Early September this year real time strategy fans will be delighted with The Creative Assembly’s next foray into the Total War franchise, finally catering to fan demands and delivering Rome II. Yep, we’re returning to the Roman Empire, to lay siege to whatever stands in the way of triumph and glory in the battle of Rome vs Egypt. And we got to see all of that in action thanks to a live demo at E3 2013.
As with past Total War games you’ll begin each battle with an overhead display and tactical map, ready to deploy your units into formations that best suit your strategic planning. Getting a hold of the strategic map is pretty easy, as all you have to do is tap the TAB key to see an overlay of troop positions and terrain. Deploying your units strategically stands as one of the most important elements of Total War, and Rome II is no exception. Stick units on high hills for an advantage, for example archers increasing shooting range, and other units able to roll boulders down to squash enemies. You’ll also get a charging bonus, the natural gravity and incline of hill giving formations extra oomph. Other areas, like forests, also provide an advantage, as formations placed in forest will be covered in a fog of war, remaining hidden until the enemy passes by. Rome II places a lot of importance on formations and terrain, going as far to tweak where and how units stand based on the terrain type.
Though Rome II focuses on large scale battles, formations with hundreds of units, the actual units themselves are just as important. You’ll be be able to task units to do everything from turtling (raising shields above and to the sides to form an impenetrable shell), to rushing forward wildly to smash right into enemies. You can even do this with ships, allowing one ship to collide with another, smashing them to splinters. New units like the Roman Chariots will bowl over enemies with spectacular physics, and Camel Archers pelt arrows from humpback, meanwhile slower Egyptian Elephants will stomp through formations while absorbing a ton of damage. The price of using an elephant is that they may get scared and go berserk, stomping through not just enemy units but your own. Once that happens, good luck trying to stop them.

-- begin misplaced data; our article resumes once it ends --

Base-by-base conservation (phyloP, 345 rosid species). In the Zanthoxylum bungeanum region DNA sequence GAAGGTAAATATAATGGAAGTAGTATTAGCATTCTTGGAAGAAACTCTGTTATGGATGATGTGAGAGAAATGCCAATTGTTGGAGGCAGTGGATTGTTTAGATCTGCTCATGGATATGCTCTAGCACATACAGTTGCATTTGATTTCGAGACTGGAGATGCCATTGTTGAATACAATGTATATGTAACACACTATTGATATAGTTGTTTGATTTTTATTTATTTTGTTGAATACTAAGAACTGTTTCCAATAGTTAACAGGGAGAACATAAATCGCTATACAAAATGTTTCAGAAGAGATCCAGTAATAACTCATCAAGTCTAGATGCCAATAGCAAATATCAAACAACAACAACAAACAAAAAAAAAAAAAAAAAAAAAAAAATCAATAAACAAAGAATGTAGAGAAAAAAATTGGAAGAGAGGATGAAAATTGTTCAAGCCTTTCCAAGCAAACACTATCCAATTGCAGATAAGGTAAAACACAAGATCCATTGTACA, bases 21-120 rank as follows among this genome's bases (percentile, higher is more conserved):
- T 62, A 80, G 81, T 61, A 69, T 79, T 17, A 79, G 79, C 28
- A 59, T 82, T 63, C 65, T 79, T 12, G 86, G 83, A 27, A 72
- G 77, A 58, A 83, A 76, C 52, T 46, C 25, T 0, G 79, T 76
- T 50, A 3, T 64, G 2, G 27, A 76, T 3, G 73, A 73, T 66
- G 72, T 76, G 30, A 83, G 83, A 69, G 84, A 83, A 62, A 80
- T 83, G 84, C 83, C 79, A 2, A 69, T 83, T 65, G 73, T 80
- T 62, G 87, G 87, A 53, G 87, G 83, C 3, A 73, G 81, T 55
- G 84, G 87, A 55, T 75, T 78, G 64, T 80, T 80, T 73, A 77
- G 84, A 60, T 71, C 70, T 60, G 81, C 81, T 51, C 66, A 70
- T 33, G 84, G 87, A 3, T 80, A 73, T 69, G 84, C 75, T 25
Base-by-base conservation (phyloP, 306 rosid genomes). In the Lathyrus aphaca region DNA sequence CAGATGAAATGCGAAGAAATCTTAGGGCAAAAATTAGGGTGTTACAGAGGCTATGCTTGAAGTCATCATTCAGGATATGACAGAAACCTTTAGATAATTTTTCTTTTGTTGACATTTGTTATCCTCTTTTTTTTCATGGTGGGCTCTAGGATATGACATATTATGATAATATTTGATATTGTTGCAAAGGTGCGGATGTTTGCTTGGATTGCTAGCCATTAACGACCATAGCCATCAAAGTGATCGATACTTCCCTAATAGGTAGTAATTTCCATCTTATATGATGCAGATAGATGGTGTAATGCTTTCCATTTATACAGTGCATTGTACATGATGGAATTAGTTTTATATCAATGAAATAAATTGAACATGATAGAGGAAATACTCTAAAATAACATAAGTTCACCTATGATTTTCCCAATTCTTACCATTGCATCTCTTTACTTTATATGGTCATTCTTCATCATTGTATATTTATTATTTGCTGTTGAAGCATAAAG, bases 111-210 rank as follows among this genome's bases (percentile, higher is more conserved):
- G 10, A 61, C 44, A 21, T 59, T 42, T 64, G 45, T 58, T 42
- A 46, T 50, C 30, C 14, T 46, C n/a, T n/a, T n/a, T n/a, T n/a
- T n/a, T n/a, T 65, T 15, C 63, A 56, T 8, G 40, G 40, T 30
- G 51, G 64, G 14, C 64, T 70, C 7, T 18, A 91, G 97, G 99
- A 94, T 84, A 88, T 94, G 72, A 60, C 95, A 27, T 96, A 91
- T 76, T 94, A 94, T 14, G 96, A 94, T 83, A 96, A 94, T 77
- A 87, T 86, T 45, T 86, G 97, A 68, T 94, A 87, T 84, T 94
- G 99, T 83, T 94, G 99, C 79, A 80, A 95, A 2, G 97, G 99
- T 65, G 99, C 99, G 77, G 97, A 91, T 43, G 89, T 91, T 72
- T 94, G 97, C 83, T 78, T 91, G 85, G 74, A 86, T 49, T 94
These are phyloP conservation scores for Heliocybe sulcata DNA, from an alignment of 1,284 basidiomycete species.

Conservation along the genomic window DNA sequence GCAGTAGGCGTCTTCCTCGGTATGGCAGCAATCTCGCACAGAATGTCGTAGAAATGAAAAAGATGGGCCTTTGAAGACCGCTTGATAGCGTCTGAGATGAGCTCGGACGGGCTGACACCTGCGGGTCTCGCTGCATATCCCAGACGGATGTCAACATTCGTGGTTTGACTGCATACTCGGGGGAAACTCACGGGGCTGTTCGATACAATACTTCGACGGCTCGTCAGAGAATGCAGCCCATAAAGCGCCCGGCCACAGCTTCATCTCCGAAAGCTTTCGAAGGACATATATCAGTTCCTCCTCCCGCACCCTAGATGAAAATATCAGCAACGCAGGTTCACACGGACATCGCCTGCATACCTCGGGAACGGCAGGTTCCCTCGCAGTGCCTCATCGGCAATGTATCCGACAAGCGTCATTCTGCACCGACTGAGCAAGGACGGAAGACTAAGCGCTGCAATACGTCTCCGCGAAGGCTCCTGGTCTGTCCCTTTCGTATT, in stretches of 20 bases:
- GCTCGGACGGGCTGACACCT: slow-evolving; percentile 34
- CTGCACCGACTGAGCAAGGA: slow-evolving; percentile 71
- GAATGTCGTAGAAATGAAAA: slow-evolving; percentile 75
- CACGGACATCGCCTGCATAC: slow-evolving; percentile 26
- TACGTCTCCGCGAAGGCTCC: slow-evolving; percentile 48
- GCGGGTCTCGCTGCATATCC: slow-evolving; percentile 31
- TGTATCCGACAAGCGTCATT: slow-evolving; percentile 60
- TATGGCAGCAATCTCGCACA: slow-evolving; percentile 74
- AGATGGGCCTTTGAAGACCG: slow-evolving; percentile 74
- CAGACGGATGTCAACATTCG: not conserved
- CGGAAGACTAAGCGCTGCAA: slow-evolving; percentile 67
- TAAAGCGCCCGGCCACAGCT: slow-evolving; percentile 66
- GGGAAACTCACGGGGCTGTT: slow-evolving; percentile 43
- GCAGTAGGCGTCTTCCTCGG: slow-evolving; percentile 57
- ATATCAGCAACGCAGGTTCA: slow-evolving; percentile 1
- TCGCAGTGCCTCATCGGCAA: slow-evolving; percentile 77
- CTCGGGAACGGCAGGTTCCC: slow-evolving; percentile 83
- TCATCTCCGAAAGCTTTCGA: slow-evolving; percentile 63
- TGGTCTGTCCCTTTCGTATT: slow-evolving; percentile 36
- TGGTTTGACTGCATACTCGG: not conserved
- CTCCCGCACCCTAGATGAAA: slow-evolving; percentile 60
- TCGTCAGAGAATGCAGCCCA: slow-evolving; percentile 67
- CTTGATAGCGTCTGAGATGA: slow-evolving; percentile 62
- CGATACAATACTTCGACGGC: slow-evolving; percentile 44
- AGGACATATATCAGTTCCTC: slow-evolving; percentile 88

The Creative Assembly don’t want all those little details put into units to go to waste, and so Rome II adds in a new unit-specific camera perspective that gives you a more personal view of the battle. You’ll hear soldiers talk amongst themselves and fight one-on-one with enemies. And the technology powering the game does a fantastic job of bringing these two visions together – on one hand you’ve got this massive scope of battles with thousands of units going head-to-head, yet on the other the ability to zoom in and see just how one single character is responding to their situation. All without any slowdown (though this will depend on your hardware).
Total War: Rome II is coming along very nicely. RTS fans will be able to conquer the known world all over again come 3 September on PC.
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